Tilda Swinton and Flavio Parenti, in 'I Am Love'

Dir. Luca Guadagnino
(2010, R, 120 min)
★ ★ ★

I was nonplused when I walked out of I Am Love. I liked it more as I thought about it. Then a little less. This review represents where I landed at the time of writing. Starring Tilda Swinton as Emma Recchi, the wife of a textile magnate, the story suggests Stella getting her Italian groove back, with direction by Luca Guadagnino that is alternately a benefit and a liability.

The film opens on a family dinner to celebrate the birthday of Edoardo Recchi Sr. (Gabriele Ferzetti), an old man handing over the reins of his company to his son Tancredi (Pippo Delbono) and grandson Edo (Flavio Parenti). The scenes are composed to emphasize physical spaces: stairways, bedrooms, drawing rooms, kitchens — big boxes of finery and privilege, currently filled with gossip about Edo’s social-climbing new girlfriend.

Soon the characters begin to escape their confines, some more easily than others. Emma’s change of heart begins with the discovery that her daughter Elisabetta (Alba Rohrwacher) is a lesbian. It first comes as a shock, but Emma gradually reaches acceptance, and we realize later that it was Elisabetta’s rejection of her prescribed social role that gives Emma the push she needs into the frontiers of her own identity and desires.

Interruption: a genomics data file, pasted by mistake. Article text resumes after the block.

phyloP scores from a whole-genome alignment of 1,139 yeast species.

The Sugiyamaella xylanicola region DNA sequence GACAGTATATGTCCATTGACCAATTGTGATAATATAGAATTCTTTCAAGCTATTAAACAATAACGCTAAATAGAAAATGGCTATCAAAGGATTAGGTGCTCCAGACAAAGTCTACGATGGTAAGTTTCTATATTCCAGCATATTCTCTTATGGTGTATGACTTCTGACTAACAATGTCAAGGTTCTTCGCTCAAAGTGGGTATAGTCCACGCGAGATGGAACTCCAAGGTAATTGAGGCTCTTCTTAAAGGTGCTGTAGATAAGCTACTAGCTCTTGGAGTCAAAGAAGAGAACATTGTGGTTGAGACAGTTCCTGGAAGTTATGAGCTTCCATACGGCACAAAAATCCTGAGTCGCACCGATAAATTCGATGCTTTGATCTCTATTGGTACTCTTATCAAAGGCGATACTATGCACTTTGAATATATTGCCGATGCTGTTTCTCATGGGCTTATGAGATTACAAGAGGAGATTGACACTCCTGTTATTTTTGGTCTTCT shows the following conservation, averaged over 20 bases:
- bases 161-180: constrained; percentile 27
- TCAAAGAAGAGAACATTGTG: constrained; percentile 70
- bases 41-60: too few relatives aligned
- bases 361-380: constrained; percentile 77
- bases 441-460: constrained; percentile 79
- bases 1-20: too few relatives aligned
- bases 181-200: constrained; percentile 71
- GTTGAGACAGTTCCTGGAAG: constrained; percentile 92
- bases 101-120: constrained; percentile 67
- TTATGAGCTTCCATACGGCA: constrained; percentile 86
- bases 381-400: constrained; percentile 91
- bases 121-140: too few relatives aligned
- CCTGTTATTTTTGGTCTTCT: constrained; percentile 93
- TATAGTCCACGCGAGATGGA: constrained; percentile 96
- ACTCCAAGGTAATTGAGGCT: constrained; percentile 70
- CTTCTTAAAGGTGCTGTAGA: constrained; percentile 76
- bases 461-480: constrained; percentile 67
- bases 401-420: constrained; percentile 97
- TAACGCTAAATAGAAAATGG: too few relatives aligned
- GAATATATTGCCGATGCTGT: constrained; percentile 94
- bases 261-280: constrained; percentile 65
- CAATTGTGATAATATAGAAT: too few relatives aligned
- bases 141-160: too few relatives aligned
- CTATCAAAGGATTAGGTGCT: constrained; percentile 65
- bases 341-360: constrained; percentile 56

The love affair that commences is a rather abrupt development; Emma becomes attracted to her son Edo’s best friend, a chef named Antonio (Edoardo Gabbriellini) with whom Edo plans to open a restaurant, and all of a sudden Emma is stalking him through the streets of San Remo. But the handling of their growing sexual tension, once established, is very good. Guadagnino ratchets up the erotic charge between them but keeps it on a low, sensuous simmer. Their fantasies are woven into scenes in such ways that we’re not immediately sure when their relationship crosses over from their imaginations into reality. The consummation of their affair bristles with anticipation.

With Antonio, Emma hikes, picnics, makes love in the grass; the outdoor scenes are presented as a stark contrast to the early depictions of material wealth, a transition from confinement to freedom. Emma was born and raised in Russia, but willingly gave up her heritage, even her name, when Tancredi married her and brought her to Italy. She has forgotten who she really is. Gradually, she remembers.

There is a parallel story arc, somewhat underdeveloped, about Edo’s disillusionment. His grandfather’s company is not what he thought it was, and his father has plans he didn’t sign up for. The upheaval is more than he can handle, and added to the changes in his mother and sister represents an irretrievable shift away from the security of his gilded-cage upbringing. He had an idea of his family, but they have ideas of their own.

The final scenes, whose events I won’t reveal, left me stranded. Guadagnino takes a sharp stylistic left turn from subtle, deliberate pacing to frantic edits, portentous close-ups, and grandly operatic music that match neither the prevailing style of the film nor the content of those scenes. It’s an extravagant crescendo to a film that wasn’t building to one.

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